Lefkara (Pano)

with the well-known Lefkara embroidery...

Lefkara is a picturesque village of Larnaka, built at the foot of the southeastern side of the Troodos mountains, 650m above sea level.
Photo: Dimitris Koumoullis

Pano and Kato Lefkara are two completely separate and independent villages, but with a common and interrelated cultural background, and they occupy a privileged position in the western mountainous area of the Larnaka province.

According to the 2011 census, Pano Lefkara numbered 762 inhabitants.
Photo:Dimitris Koumoullis

Historical data:
Until before the Ottoman domination, there was no separation between Pano and Kato Lefkara. In previous sources, Lefkara is mentioned as a single settlement, which was obviously Pano Lefkara. The Kato Lefkara were founded by displaced Greeks.

At the southern lowest point of the village there is a tap of water that flows all year round. The village has begun to be built around this fountain. The area of ​​Pigi as it is called must be the nucleus of the first settlement.

The first written testimony of the existence of the Lefkara people with their own current name is given by Saint Neophytos in his Typical Testament, where he reports that he was born in Lefkara in 1134.
Photo:Dimitris Koumoullis

The second historical testimony dates back to the years of the Frankish rule (1191-1570) and it states that in 1308 they had been exiled for three years in Lefkara, all the leaders of the military soldier's Temple of the Templars, who with their unacceptable behavior prevented the smooth operation of the Frankish status of Cyprus. During this period, Lefkara was a powerful and rich feud. According to De Latry, Lefkara is included in the list of royal estates. In older maps, the village is also writen as Lefcara or Lescara.

Lefkara is one of the villages of Cyprus that existed before the Frankish rule. During the Byzantine period it refers to several historical and Byzantine sources as it is also referred to as the birthplace of Saint Neophytos.
Photo: Dimitris Koumoullis

The name of the village:
Regarding the name of the village, there are three versions. According to the first, the name of the village comes from the words "leuka ori" meaning white hills, because the village of Lefkara has as its main characteristic the white, rugged limestone and pyrolite landscape.

A second version states the village took its name from small "leukes" meaning poplars that thrived in the area. Finally, a third version states that the name of the village came from a settler, perhaps it was the first settler of the village, called "Lefkalos".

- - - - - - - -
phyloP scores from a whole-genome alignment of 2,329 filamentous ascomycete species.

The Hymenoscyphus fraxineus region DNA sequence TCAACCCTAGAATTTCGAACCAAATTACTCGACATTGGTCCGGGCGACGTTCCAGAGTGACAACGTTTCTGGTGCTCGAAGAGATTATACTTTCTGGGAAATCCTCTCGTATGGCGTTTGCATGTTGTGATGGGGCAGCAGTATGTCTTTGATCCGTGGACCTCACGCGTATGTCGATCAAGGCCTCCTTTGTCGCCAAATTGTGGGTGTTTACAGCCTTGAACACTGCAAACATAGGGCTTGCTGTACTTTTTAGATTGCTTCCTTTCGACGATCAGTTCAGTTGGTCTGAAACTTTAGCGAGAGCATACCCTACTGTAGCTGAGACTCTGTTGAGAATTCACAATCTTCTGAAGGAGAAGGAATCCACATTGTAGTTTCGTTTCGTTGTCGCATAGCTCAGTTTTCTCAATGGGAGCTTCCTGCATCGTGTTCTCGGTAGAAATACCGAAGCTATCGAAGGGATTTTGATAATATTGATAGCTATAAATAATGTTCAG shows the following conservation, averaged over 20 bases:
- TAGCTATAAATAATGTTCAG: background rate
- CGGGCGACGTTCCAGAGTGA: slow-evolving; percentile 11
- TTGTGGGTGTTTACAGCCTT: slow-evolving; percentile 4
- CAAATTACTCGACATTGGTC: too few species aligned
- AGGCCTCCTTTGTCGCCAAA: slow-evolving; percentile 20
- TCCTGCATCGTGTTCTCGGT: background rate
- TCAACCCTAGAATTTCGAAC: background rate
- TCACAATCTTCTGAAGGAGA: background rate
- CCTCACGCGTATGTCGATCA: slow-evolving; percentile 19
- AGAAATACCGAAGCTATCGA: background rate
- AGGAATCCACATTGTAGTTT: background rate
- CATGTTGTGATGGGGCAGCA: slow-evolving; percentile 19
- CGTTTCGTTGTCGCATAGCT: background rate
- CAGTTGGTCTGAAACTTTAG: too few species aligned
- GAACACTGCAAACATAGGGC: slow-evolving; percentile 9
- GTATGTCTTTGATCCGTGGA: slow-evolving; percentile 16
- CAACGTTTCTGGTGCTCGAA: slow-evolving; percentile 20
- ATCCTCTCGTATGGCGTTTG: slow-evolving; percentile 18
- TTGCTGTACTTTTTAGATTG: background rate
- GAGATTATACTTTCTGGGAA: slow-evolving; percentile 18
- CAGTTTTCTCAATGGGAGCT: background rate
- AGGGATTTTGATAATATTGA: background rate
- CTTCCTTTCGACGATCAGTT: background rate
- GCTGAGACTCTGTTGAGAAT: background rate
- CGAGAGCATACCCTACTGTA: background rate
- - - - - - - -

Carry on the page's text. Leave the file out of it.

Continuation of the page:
Photo: Dimitris Koumoullis

Sights and Churches:
Walking in Pano Lefkara, you will undoubtedly be impressed by the narrow streets and the impressive architecture of the houses. More specifically, the houses of Pano Lefkara are built amphitheatrically around the village's Source. They are characterised by dense construction and full introversion, as they are surrounded by large fluted and tall slopes. The streets of the village are narrow and paved, while the facing balconies are built one almost glued to the other. According to the local tradition, the engraving alleys are based on whether an animal loaded with a carpet sack could pass.
Photo: Dimitris Koumoullis

A very impressive element in the construction of the houses in Lefkara is the arches that dominate everywhere with nice proportions, round and once pine, influenced by Frankish and Venetian standards.

In addition to the impressive folk architecture of the houses, the visitor will see in Pano Lefkara, the Lefkara Handicraft Center as well as the Local Ethnological Museum of Traditional Embroidery and Silverware, which is housed in the 19th century Patsalou House, traditional costumes, silversmiths and an interesting collection of Lefkara embroidery.
Photo: Dimitris Koumoullis

Apart from the large church of the Holy Cross, which is a 14th-century building, Lefkara is full of chapels.

At the entrance of the village is the chapel of Saint-Timothy and below is the largest chapel of Archangel Michael, with frescoes inside. Immediately after the exit of the village, the Byzantine chapel of Panagia of Livadiotissa is built, in front of which a panoramic view of the Sikkati River valley spreads through the impressive rock of Kourvelos. Also in Pano Lefkara dominates the temple of the Transfiguration of the Savior, a building of the 14th century.
Photo: Christos Kirkos‎

Crops, Products and Occupations:
In Pano Lefkara, there is a limited area of ​​arable land in which wine grape varieties, olives, almonds, carobs, a few citrus fruits, fodder plants, beans, a few fruit trees such as figs, pomegranates and plums and very few vegetables are cultivated.

However, the largest area of ​​the village is uncultivated and it grows wild natural vegetation, mainly pine trees, marshes, lime trees, thyme, wild groves and wild olives.

Apart from farming, the inhabitants of Pano Lefkara, as well as in the neighboring village of Kato Lefkara, developed the art of embroidery, which reached very high levels, just like the Argyrohoia.
Photo: Dimitris Koumoullis

For the map of the area, click HERE






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